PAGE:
Once you get to grips with playing your chords fluently you may want to progress to make these chords progressions stand out. Playing chord progressions on their own is fine, but it helps if you can sings along with whatever you playing. The singing will help the listener that they are hearing a tune instead of listening to a harmonic back drop of chords.
If you do not want to sing there are several things you can do to make your chords stand out and give them the idea that there is a song in there. Playing bass notes along with your chords is one of those things you can do. For this blog I want to give you a few examples of what you can do to guide those chords along with some bass notes.
The first example here is a C chord with a handful of bass notes. The first bass notes is the fifth of the C chord. Check for the timing and feel which is indicated by the counting underneath the progression.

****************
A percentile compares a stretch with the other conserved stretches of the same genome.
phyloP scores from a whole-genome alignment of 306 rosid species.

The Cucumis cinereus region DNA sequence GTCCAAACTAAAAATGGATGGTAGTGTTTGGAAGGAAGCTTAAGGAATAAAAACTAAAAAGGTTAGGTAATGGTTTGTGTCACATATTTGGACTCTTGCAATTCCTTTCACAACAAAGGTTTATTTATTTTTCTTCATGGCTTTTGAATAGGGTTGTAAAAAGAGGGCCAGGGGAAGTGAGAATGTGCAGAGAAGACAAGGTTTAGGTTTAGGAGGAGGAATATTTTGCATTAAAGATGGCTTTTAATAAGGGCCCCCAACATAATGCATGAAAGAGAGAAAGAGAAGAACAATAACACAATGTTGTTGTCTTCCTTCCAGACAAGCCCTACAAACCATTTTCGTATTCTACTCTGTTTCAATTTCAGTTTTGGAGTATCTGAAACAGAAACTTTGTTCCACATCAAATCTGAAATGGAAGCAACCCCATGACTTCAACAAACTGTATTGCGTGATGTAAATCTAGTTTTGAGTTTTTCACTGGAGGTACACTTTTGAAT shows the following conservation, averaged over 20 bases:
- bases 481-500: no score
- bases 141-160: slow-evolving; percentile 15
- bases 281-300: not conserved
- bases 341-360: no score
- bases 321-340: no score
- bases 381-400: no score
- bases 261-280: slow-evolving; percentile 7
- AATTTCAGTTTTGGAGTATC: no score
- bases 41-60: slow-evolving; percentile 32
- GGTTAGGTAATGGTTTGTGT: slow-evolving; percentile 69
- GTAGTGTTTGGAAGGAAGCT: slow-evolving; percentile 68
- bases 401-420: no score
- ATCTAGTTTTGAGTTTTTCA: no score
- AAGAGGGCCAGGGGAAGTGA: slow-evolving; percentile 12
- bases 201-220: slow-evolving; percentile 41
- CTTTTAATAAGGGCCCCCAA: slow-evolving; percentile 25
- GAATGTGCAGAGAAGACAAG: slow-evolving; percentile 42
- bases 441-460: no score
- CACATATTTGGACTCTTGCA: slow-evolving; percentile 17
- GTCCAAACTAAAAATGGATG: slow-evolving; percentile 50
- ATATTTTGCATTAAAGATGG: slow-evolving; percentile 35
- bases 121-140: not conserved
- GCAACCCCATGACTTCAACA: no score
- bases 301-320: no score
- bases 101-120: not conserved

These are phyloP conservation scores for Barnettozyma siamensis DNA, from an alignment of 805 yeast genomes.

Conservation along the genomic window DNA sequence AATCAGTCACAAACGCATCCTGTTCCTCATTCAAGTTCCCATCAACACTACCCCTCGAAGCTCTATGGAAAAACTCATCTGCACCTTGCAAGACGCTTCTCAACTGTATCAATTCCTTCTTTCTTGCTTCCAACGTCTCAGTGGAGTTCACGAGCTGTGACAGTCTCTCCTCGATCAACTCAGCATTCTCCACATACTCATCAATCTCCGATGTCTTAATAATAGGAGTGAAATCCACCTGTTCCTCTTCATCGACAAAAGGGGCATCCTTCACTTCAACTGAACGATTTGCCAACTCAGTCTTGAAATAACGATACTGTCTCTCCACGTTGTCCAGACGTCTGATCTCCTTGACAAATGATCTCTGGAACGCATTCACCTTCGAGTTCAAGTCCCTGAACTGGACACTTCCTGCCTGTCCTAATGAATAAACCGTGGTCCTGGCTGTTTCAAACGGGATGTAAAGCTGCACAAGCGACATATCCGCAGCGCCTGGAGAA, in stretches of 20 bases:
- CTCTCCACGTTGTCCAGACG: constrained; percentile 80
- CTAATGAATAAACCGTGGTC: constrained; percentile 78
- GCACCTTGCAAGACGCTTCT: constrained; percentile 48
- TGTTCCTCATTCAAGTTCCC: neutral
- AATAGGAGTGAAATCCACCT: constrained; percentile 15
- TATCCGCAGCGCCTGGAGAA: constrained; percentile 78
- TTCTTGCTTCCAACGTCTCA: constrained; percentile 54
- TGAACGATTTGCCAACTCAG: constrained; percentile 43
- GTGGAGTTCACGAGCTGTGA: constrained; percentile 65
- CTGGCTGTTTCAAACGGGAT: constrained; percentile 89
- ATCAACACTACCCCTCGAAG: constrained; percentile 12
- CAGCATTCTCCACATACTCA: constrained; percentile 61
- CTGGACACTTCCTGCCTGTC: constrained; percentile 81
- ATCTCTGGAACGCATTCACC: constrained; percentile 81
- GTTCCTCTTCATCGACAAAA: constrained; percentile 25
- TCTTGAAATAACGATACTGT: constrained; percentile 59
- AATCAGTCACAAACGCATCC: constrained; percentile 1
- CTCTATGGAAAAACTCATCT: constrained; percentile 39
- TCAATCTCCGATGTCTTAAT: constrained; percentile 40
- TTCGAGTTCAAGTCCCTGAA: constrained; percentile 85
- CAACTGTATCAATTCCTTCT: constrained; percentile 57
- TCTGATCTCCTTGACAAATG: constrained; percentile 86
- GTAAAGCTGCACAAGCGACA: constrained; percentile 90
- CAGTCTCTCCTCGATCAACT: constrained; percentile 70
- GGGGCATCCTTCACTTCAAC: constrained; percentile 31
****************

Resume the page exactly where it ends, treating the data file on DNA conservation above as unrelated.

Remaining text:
G ——–5——————5—- repeat the same bar over and over again
D ——–5——————5— try to play as smoothly as you can.
A ——————-2–3——– Observe that the C chord is played by using the “A” shape.
1 2 3 and 4 and
Here is the same chord now played using a partial “E” shape higher on the fretboard. The bass notes which guide the chord along give you a similar idea as the first example.
G ———–9————————9————— Again, try playing this several times
1 2 3 and 4 and
Here a progression which uses four chords within two bars. The first bar is repeated twice before it progresses and finishes with the next bar:
Am G x2 F G
E ——–5————————— ——————————————
B ——-5——————-3——- ——–1———————-3———
G ——–5——————-4—— ——–2———————-4———
D —————————–5—– ——–3———————-5———-
A ————————————- ——————————————-
E –5———7——-3————-7– —-1———5—–3—————-7—-
1 2 and 3 4 and 1 2 and 3 4 and
Notice the Am chord uses the “Em” shape while both the G and F chord use the “F” shape.
Try using some of these ideas with your own chord progressions. Find bass notes which are not too far away from the chords to achieve a smooth sound.
Enjoy and hope to catch you soon again,